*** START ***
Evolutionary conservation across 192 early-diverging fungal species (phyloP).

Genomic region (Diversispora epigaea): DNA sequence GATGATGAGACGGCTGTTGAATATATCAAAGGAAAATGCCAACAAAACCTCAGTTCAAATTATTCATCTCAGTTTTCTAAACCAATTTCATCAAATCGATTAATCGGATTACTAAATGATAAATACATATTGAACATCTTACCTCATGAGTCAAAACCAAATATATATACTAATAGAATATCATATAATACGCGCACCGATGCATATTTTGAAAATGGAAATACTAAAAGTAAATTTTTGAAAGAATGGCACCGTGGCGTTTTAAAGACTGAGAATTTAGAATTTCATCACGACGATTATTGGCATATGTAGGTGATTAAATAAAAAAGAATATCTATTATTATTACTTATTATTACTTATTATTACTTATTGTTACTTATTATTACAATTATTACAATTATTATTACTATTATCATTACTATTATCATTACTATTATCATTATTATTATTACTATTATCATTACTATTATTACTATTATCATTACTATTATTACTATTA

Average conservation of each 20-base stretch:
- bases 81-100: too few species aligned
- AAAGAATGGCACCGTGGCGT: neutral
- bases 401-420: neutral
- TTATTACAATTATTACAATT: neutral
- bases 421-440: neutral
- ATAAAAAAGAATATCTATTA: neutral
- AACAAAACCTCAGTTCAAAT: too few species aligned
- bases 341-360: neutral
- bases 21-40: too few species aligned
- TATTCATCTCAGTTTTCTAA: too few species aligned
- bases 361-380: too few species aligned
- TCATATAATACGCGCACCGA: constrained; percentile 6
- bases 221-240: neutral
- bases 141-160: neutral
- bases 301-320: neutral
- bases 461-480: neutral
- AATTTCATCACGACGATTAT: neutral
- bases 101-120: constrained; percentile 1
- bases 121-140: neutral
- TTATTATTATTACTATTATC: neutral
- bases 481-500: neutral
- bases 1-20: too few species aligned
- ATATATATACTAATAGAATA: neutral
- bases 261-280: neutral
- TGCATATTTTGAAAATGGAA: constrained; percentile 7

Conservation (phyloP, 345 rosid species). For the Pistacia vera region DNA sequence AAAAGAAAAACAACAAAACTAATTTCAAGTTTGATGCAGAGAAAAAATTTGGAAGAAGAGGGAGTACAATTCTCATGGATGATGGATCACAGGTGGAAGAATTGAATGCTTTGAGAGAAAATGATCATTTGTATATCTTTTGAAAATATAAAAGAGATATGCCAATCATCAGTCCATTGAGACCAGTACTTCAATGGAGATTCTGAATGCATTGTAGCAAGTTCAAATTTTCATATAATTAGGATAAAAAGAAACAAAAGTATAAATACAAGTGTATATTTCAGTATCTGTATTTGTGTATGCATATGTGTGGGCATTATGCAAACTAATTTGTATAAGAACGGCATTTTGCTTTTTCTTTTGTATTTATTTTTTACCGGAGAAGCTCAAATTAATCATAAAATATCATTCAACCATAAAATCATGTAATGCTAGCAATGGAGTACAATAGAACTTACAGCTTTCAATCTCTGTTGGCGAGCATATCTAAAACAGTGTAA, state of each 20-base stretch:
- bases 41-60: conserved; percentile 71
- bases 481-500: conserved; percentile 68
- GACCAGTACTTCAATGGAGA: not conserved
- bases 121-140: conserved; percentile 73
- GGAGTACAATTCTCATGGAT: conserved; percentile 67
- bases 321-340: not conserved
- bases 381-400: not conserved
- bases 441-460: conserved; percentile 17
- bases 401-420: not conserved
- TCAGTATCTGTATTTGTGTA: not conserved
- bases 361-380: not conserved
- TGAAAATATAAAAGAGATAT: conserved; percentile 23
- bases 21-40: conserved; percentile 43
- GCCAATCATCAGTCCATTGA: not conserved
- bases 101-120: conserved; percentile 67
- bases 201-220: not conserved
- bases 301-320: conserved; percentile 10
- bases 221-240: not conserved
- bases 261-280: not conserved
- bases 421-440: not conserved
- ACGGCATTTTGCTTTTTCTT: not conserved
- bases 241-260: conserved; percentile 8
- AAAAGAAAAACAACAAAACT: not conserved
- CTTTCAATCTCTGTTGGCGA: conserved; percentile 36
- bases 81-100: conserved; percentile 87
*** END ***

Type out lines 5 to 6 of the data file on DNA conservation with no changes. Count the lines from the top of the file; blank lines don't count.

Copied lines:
- AAAGAATGGCACCGTGGCGT: neutral
- bases 401-420: neutral